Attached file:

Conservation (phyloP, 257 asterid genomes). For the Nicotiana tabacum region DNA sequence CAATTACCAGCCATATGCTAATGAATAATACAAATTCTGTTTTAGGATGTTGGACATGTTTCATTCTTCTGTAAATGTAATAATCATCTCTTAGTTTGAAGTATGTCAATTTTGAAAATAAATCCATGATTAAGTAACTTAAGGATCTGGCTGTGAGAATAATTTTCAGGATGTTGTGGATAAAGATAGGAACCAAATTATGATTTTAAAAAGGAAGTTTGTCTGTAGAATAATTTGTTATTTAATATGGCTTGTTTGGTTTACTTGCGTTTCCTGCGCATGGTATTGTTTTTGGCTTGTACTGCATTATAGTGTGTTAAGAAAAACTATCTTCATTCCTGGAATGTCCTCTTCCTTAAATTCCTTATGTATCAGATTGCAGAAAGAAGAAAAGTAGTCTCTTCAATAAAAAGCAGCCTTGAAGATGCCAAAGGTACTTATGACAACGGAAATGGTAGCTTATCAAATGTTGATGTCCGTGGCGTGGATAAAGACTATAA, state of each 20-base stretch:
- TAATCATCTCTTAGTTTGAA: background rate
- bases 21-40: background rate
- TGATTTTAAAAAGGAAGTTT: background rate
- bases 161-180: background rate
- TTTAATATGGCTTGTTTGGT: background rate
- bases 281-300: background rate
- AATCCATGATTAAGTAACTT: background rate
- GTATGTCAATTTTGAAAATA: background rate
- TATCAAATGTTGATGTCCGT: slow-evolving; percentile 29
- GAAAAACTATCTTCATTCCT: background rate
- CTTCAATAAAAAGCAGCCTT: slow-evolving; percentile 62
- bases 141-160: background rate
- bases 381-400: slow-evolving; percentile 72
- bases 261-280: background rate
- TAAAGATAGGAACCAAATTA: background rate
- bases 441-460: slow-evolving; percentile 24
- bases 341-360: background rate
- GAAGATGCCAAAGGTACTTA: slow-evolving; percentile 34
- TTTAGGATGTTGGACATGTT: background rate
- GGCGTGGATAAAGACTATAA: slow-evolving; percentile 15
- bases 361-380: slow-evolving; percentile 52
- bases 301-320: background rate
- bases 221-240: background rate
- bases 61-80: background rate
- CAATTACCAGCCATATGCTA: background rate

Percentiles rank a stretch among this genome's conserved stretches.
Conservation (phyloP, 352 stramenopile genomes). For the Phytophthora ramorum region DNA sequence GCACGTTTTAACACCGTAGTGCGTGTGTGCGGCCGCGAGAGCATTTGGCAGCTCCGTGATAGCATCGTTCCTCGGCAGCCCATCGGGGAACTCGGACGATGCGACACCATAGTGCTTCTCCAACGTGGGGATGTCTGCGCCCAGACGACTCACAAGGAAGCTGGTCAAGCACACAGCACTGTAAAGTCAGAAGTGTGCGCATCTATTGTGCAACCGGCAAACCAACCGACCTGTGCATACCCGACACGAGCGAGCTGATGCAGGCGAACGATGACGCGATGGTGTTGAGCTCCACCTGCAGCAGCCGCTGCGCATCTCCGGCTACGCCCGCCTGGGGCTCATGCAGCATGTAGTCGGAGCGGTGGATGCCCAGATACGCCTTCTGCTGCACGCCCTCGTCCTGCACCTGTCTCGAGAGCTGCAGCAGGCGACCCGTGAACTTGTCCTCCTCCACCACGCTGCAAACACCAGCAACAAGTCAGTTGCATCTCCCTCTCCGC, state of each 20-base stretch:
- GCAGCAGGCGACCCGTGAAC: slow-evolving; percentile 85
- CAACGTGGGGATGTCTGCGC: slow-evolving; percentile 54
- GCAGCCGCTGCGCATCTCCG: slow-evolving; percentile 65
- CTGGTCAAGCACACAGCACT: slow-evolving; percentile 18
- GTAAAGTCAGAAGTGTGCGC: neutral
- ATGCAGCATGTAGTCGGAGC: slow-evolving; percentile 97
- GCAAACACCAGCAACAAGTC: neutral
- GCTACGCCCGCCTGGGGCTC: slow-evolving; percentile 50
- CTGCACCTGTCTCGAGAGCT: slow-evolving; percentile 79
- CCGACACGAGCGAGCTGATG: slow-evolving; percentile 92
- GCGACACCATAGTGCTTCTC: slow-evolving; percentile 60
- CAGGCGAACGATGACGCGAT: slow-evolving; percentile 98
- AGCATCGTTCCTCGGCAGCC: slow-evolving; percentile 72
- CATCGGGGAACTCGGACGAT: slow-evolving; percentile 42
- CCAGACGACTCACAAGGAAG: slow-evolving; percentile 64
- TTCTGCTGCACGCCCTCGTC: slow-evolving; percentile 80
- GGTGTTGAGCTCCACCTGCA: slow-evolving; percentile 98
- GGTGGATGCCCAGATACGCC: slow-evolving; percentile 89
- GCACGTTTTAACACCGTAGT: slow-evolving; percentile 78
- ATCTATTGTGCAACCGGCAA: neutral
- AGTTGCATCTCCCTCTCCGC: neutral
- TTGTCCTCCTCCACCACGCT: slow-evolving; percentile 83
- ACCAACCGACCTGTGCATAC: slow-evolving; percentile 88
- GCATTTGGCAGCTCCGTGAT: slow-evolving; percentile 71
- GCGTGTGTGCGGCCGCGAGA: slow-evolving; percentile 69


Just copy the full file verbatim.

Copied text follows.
Conservation (phyloP, 257 asterid genomes). For the Nicotiana tabacum region DNA sequence CAATTACCAGCCATATGCTAATGAATAATACAAATTCTGTTTTAGGATGTTGGACATGTTTCATTCTTCTGTAAATGTAATAATCATCTCTTAGTTTGAAGTATGTCAATTTTGAAAATAAATCCATGATTAAGTAACTTAAGGATCTGGCTGTGAGAATAATTTTCAGGATGTTGTGGATAAAGATAGGAACCAAATTATGATTTTAAAAAGGAAGTTTGTCTGTAGAATAATTTGTTATTTAATATGGCTTGTTTGGTTTACTTGCGTTTCCTGCGCATGGTATTGTTTTTGGCTTGTACTGCATTATAGTGTGTTAAGAAAAACTATCTTCATTCCTGGAATGTCCTCTTCCTTAAATTCCTTATGTATCAGATTGCAGAAAGAAGAAAAGTAGTCTCTTCAATAAAAAGCAGCCTTGAAGATGCCAAAGGTACTTATGACAACGGAAATGGTAGCTTATCAAATGTTGATGTCCGTGGCGTGGATAAAGACTATAA, state of each 20-base stretch:
- TAATCATCTCTTAGTTTGAA: background rate
- bases 21-40: background rate
- TGATTTTAAAAAGGAAGTTT: background rate
- bases 161-180: background rate
- TTTAATATGGCTTGTTTGGT: background rate
- bases 281-300: background rate
- AATCCATGATTAAGTAACTT: background rate
- GTATGTCAATTTTGAAAATA: background rate
- TATCAAATGTTGATGTCCGT: slow-evolving; percentile 29
- GAAAAACTATCTTCATTCCT: background rate
- CTTCAATAAAAAGCAGCCTT: slow-evolving; percentile 62
- bases 141-160: background rate
- bases 381-400: slow-evolving; percentile 72
- bases 261-280: background rate
- TAAAGATAGGAACCAAATTA: background rate
- bases 441-460: slow-evolving; percentile 24
- bases 341-360: background rate
- GAAGATGCCAAAGGTACTTA: slow-evolving; percentile 34
- TTTAGGATGTTGGACATGTT: background rate
- GGCGTGGATAAAGACTATAA: slow-evolving; percentile 15
- bases 361-380: slow-evolving; percentile 52
- bases 301-320: background rate
- bases 221-240: background rate
- bases 61-80: background rate
- CAATTACCAGCCATATGCTA: background rate

Percentiles rank a stretch among this genome's conserved stretches.
Conservation (phyloP, 352 stramenopile genomes). For the Phytophthora ramorum region DNA sequence GCACGTTTTAACACCGTAGTGCGTGTGTGCGGCCGCGAGAGCATTTGGCAGCTCCGTGATAGCATCGTTCCTCGGCAGCCCATCGGGGAACTCGGACGATGCGACACCATAGTGCTTCTCCAACGTGGGGATGTCTGCGCCCAGACGACTCACAAGGAAGCTGGTCAAGCACACAGCACTGTAAAGTCAGAAGTGTGCGCATCTATTGTGCAACCGGCAAACCAACCGACCTGTGCATACCCGACACGAGCGAGCTGATGCAGGCGAACGATGACGCGATGGTGTTGAGCTCCACCTGCAGCAGCCGCTGCGCATCTCCGGCTACGCCCGCCTGGGGCTCATGCAGCATGTAGTCGGAGCGGTGGATGCCCAGATACGCCTTCTGCTGCACGCCCTCGTCCTGCACCTGTCTCGAGAGCTGCAGCAGGCGACCCGTGAACTTGTCCTCCTCCACCACGCTGCAAACACCAGCAACAAGTCAGTTGCATCTCCCTCTCCGC, state of each 20-base stretch:
- GCAGCAGGCGACCCGTGAAC: slow-evolving; percentile 85
- CAACGTGGGGATGTCTGCGC: slow-evolving; percentile 54
- GCAGCCGCTGCGCATCTCCG: slow-evolving; percentile 65
- CTGGTCAAGCACACAGCACT: slow-evolving; percentile 18
- GTAAAGTCAGAAGTGTGCGC: neutral
- ATGCAGCATGTAGTCGGAGC: slow-evolving; percentile 97
- GCAAACACCAGCAACAAGTC: neutral
- GCTACGCCCGCCTGGGGCTC: slow-evolving; percentile 50
- CTGCACCTGTCTCGAGAGCT: slow-evolving; percentile 79
- CCGACACGAGCGAGCTGATG: slow-evolving; percentile 92
- GCGACACCATAGTGCTTCTC: slow-evolving; percentile 60
- CAGGCGAACGATGACGCGAT: slow-evolving; percentile 98
- AGCATCGTTCCTCGGCAGCC: slow-evolving; percentile 72
- CATCGGGGAACTCGGACGAT: slow-evolving; percentile 42
- CCAGACGACTCACAAGGAAG: slow-evolving; percentile 64
- TTCTGCTGCACGCCCTCGTC: slow-evolving; percentile 80
- GGTGTTGAGCTCCACCTGCA: slow-evolving; percentile 98
- GGTGGATGCCCAGATACGCC: slow-evolving; percentile 89
- GCACGTTTTAACACCGTAGT: slow-evolving; percentile 78
- ATCTATTGTGCAACCGGCAA: neutral
- AGTTGCATCTCCCTCTCCGC: neutral
- TTGTCCTCCTCCACCACGCT: slow-evolving; percentile 83
- ACCAACCGACCTGTGCATAC: slow-evolving; percentile 88
- GCATTTGGCAGCTCCGTGAT: slow-evolving; percentile 71
- GCGTGTGTGCGGCCGCGAGA: slow-evolving; percentile 69